Amanda Studer, a third-grade teacher at Mundy Mill Academy, faced a dilemma of the heart nearly a decade ago when she found herself in a lucrative job in the boating industry “but I went home unfulfilled.”
Deciding what to do next came easy, if only because Studer, 37, always knew in the back her mind what she was meant to do, she said.
“I came from a family of educators,” Studer added. “It really is in my blood. That little thought kept coming back, so I just decided to jump in”
So, for two years, she attended night school at Brenau University while continuing to work during the day.
When she earned her master’s degree in teaching, she joined the Gainesville City School System.
And now Studer is going to have to get used to being recognized for her outstanding professional achievements.
She was recently named the Gainesville City Schools districtwide teacher of the year for 2018. This comes after she was recognized by Brenau in March at its Masters in Teaching honors.
It’s high praise from her colleagues, though Studer said accepting such well-earned esteem is “probably one of my biggest struggles.”
“I don’t like to talk about myself,” she added.
For Studer, working at Mundy Mill is a dream come true. She joined when the school opened last year so that she could be a part of building something from the ground up, she said.
And she serves on leadership teams, such as the school governance council.
“I wanted to see behind the scenes,” Studer said.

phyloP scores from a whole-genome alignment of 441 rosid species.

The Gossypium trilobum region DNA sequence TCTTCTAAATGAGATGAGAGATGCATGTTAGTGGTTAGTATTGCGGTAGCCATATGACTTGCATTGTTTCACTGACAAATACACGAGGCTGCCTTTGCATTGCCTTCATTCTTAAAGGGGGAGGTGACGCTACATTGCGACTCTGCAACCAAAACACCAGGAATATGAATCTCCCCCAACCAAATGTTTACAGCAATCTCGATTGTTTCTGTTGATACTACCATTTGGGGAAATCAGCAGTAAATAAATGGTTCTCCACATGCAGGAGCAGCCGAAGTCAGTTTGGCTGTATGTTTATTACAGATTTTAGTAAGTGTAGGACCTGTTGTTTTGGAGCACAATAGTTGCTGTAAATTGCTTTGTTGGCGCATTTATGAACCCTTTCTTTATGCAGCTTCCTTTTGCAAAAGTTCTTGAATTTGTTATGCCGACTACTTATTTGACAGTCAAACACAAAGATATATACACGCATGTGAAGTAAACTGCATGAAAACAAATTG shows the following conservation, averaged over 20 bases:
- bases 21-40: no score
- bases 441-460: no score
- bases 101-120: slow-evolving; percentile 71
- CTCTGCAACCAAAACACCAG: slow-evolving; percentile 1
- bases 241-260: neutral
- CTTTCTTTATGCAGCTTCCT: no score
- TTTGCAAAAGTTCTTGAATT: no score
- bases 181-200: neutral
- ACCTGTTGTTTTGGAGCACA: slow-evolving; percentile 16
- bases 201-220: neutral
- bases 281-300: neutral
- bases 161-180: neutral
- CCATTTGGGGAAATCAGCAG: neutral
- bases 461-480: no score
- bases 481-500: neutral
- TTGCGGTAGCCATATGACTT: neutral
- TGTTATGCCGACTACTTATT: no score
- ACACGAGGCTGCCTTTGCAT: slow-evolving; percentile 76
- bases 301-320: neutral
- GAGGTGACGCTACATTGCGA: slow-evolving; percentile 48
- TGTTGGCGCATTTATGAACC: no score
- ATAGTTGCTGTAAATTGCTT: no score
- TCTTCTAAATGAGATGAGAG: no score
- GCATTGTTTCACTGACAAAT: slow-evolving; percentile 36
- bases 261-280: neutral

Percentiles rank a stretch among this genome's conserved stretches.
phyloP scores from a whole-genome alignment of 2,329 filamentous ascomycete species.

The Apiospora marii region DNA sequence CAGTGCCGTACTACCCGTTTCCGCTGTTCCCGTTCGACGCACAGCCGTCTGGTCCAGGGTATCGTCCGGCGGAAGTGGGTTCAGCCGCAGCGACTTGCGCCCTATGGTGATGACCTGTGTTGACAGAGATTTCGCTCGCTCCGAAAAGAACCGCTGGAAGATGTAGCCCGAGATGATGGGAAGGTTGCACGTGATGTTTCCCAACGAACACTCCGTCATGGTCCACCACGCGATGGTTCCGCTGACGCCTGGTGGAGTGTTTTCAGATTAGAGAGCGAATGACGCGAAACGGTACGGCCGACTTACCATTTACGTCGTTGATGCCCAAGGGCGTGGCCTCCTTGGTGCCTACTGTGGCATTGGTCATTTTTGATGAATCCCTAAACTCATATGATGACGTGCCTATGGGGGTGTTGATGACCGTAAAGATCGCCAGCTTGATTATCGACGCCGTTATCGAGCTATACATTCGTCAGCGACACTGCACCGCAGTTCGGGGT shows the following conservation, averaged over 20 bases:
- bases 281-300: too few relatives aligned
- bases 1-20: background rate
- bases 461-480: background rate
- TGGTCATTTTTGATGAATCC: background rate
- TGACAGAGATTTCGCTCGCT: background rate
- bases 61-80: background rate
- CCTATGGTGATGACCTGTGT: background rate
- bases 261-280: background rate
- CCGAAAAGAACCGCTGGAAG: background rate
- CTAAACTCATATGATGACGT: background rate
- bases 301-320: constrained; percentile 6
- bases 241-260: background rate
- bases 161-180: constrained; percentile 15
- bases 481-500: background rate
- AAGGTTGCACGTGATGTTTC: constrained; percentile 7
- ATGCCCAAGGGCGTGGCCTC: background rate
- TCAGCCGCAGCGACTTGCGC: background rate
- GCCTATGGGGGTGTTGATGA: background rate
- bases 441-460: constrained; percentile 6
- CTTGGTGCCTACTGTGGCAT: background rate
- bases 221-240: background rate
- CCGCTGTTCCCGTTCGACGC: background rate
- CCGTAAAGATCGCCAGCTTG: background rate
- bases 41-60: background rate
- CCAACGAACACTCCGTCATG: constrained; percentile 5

And behind the curtains she has witnessed a team of dedicated teachers, staff and administrators – the very people she credits for her own successes.
“They’ve supported me, they’ve motivated me, they’ve inspired me,” Studer said. “It truly is an honor.”
Studer said she has been encouraged to seek administrative roles, and she knows there is a “bigger picture” to public education, but she intends to remain in her classroom at Mundy Mill.
“I just can’t give up my classroom,” she said. “I can’t give up my kids.”
Studer said third grade is a challenging stage for 8- and 9-year-old students, a “big jump” developmentally
It’s when students take their first Milestones tests, for example, an end-of-grade assessment in English Language Arts and mathematics.
And it’s an age when students begin to contextualize and apply what they’ve learned in grades K-2, Studer said.
Moreover, at Mundy Mill, moving up to third grade requires a physical transition from one floor of the school building where K-2 are located to the upper level where grades 3-5 are stationed.
So, Studer said, she wears many hats teaching this grade level.
She’s not just an educator, but sometimes she plays the role of nurse, counselor, coach, cheerleader, referee or, hold your breath, janitor.
“I could list 20 of them,” Studer said, laughing.
But she won’t give it up because she loves “sparking curiosity in their brains.”
And she loves to be able to support her students by building their confidence, their compassion, and teaching them to persevere and not be scared of making mistakes.
It’s in the details where Studer seems to thrive.
“What I focus on most … is building authentic relationships with students,” as well as their families, she said.
It’s about developing trust.
And it’s about giving kids more than just words to read and numbers to compute.
“I’m teaching them how to be a human being,” Studer said.